Mary

16 07 2008
The Green Witch

You’re right, Mary; thank you for commenting!

Commentary, I believe, is extant; the issue for me is the problem with criticism and peer review. We lack academic oversight in many of the key areas of emerging paganism. Certain authors are attempting to correct this, notably Hutton, Julia Phillips and so forth, but there is still a feeling in some areas that such analysis is unwelcome and unneccesary. From my own point of view I think it is both welcome and essential.

We’ve certainly had enough time to sit and look at what paths we’ve all travelled, what makes us similar and what makes us different; to revel in and celebrate our difference, and to perhaps think about ways the similarities can cement us. We could also do with some sober self-assessment: what are we doing that’s been done before, and wrongly? Where can we make changes for the better? Where do we need wholly new ideas and methods of progressing? These things could be immensely valuable.

16 07 2008
beweaver

What? Proselytize? No.

17 07 2008
The Green Witch

Agreed, no! 🙂

Having spent years in a system that makes it its business to go out and ‘spread the word’ I can state that I never want anything to do with religious witness or importuning other people about my beliefs. It makes me feel ill.

If people ask me, I’ll tell’em what I know. Isn’t that enough? I wish it was; it seems there’s quite a few in the community that don’t think so!

17 07 2008
starofseshat

That reminds me of a dream I had recently. I dreamt that I was walking through the central area of our town. This is usually populated by the drag net of charity workers. But in my dream they were Wiccans, all shouting out “Merry Meet! Merry Meet!” and handing out leaflets trying to get people to attend a conference the next day where attempts would be made to convert them! I’ve seen the future, and it’s psychedelic, dudettes 🙂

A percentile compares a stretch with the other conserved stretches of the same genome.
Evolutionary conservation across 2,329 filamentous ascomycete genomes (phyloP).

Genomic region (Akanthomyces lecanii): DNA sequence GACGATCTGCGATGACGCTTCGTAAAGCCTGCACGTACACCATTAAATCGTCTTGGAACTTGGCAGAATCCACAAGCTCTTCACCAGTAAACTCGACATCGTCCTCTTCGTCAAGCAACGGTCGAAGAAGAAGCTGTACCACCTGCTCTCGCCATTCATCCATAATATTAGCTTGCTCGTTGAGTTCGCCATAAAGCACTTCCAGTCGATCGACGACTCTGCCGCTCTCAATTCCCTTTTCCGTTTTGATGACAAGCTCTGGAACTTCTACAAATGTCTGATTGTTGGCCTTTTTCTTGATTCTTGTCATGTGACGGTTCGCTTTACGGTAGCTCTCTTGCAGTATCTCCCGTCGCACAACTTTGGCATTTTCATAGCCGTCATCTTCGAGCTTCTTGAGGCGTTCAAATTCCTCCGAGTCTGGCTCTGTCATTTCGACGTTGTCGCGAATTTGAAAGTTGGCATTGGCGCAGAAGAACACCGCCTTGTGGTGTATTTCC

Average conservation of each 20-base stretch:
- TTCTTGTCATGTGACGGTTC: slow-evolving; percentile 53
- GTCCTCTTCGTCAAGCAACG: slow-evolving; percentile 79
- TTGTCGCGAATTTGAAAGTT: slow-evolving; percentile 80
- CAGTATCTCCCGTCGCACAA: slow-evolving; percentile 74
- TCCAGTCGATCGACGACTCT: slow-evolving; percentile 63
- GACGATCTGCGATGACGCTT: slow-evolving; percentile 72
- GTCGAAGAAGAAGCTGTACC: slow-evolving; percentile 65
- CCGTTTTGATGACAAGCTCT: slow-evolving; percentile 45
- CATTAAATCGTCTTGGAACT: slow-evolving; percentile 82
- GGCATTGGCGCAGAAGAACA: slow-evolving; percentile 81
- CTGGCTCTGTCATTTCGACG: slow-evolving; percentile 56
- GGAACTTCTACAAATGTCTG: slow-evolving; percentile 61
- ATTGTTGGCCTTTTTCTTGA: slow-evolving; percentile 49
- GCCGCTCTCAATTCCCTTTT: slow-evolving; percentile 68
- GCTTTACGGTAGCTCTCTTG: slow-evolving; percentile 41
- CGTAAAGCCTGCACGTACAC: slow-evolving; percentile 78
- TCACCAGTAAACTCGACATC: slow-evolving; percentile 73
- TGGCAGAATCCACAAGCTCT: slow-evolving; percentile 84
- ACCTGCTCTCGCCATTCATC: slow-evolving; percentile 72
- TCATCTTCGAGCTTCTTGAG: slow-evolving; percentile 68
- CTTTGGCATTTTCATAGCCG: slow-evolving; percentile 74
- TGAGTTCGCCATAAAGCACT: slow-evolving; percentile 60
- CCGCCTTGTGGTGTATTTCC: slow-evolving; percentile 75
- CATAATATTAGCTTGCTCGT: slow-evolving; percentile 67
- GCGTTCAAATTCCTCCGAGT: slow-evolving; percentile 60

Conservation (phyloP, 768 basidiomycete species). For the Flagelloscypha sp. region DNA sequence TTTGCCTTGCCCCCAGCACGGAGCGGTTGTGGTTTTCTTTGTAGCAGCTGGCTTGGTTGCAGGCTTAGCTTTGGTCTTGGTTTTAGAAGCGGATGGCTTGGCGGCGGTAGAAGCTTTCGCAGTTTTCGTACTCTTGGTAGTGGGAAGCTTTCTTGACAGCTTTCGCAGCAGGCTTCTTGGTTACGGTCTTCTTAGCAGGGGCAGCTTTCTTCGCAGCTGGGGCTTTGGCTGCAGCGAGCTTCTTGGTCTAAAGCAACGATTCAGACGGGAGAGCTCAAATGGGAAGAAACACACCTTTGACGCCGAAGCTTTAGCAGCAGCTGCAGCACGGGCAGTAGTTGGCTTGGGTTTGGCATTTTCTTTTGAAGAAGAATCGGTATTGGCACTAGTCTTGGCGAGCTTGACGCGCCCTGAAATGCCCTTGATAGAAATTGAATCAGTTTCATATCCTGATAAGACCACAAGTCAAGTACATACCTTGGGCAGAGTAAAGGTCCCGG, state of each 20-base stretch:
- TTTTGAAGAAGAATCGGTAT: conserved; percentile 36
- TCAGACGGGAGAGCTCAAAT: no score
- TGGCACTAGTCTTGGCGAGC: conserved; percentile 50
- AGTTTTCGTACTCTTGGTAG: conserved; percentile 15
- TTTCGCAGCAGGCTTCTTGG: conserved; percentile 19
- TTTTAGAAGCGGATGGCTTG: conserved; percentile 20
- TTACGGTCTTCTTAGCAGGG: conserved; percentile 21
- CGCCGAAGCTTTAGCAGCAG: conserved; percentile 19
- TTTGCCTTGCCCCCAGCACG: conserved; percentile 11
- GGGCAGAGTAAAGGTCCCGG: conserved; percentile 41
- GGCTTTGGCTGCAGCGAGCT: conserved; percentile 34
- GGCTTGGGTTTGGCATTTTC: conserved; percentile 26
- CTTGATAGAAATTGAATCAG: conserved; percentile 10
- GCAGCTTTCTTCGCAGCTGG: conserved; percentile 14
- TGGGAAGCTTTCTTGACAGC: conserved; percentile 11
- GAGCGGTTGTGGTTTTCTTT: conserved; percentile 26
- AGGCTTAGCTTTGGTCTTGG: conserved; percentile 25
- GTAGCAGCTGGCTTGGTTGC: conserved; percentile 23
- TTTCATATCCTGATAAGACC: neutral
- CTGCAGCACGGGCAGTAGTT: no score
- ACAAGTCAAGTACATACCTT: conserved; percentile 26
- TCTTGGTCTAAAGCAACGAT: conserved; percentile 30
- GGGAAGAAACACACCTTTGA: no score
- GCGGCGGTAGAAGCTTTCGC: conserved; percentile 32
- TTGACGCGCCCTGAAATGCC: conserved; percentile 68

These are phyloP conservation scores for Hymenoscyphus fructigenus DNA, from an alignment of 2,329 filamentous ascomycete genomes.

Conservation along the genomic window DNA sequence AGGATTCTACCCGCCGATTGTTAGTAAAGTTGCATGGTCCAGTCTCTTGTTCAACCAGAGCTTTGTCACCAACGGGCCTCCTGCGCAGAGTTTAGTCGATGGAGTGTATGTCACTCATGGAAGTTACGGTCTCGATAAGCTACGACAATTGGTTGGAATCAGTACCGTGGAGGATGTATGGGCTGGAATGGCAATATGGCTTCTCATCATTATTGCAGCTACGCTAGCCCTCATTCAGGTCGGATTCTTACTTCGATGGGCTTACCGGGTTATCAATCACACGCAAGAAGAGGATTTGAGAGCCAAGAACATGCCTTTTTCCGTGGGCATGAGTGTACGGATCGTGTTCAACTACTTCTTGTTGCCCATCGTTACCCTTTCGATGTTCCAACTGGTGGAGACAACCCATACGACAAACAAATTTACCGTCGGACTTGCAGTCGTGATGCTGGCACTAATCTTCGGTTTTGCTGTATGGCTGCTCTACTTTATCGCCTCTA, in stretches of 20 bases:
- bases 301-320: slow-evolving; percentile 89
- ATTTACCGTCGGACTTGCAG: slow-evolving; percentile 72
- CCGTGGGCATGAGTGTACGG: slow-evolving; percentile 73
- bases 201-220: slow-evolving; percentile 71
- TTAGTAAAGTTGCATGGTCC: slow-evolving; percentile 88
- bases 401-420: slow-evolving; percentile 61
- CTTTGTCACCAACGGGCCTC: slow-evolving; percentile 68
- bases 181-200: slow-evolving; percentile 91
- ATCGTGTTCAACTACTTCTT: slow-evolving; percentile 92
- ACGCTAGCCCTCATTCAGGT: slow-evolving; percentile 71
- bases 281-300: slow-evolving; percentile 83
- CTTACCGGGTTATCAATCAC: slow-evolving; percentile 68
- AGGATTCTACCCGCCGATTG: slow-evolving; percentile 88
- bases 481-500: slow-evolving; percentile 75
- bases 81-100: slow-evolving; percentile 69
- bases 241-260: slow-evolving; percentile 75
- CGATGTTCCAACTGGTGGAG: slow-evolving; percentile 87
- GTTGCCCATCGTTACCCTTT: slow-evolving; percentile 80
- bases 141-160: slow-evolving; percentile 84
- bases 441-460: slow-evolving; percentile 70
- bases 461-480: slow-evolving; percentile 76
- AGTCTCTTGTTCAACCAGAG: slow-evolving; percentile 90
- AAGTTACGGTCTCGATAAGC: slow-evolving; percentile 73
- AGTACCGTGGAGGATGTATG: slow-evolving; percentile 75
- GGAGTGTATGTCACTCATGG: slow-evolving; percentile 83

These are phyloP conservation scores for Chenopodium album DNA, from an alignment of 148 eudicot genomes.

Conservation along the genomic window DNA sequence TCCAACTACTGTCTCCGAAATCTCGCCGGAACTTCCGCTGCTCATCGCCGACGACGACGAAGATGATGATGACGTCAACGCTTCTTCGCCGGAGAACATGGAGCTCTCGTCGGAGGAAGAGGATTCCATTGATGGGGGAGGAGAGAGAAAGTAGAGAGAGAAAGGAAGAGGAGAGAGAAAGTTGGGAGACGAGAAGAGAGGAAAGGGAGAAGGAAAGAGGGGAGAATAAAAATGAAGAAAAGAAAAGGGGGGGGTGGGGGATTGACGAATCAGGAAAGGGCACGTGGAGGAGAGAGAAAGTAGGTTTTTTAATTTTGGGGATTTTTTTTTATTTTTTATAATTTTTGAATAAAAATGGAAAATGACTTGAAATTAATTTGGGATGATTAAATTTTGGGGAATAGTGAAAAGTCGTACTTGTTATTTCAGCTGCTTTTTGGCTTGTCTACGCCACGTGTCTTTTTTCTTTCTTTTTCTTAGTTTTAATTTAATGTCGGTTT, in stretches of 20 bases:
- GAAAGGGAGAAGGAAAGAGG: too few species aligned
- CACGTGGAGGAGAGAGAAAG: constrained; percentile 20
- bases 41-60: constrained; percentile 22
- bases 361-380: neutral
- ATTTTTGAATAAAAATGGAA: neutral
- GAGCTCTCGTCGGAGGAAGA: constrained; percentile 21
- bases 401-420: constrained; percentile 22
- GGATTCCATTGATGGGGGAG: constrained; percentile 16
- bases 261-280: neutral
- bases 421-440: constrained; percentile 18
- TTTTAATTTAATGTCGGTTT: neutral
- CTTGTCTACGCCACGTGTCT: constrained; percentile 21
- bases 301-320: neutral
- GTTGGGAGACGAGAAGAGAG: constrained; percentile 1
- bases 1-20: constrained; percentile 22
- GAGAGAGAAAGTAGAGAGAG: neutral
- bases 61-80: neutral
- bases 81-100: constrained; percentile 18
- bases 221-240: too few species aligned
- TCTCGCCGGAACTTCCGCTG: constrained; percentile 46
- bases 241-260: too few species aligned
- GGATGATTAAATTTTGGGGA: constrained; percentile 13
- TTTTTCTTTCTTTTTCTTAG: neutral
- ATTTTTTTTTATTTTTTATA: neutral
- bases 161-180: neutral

17 07 2008
The Green Witch

Goddess, I can’t think of anything worse. Nightmare! 🙂

17 07 2008
Andy

Sounds horrific! The path we walk is Mystery, how can we ever explain that?!? I actually don’t think we need to explain anything, all we have to do is be who we are. The reality and efficacy of our path is shown in the person we are, and that’s all that’s needed. I don’t feel a need to explain myself, or talk about my path, unless I am asked, and even then it’s not easy to explain, as I’m spending most of my time trying to understand it myself!

20 07 2008
Jessica

I’m curious to know how many people who object to the notion of proselytizing would object to the notion of active education for the broader public, NOT for the sake of attempting to convert others but for the sake of creating tolerance.

I suspect, few. My self included! However, the difference between proselytising (henceforth P) and education is choice. Choose to go see someone and listen to what they have to say comes under the heading of education in my book, although see below.

P is telling people about something whether they want to hear it or not, because you have an assumed divine mandate.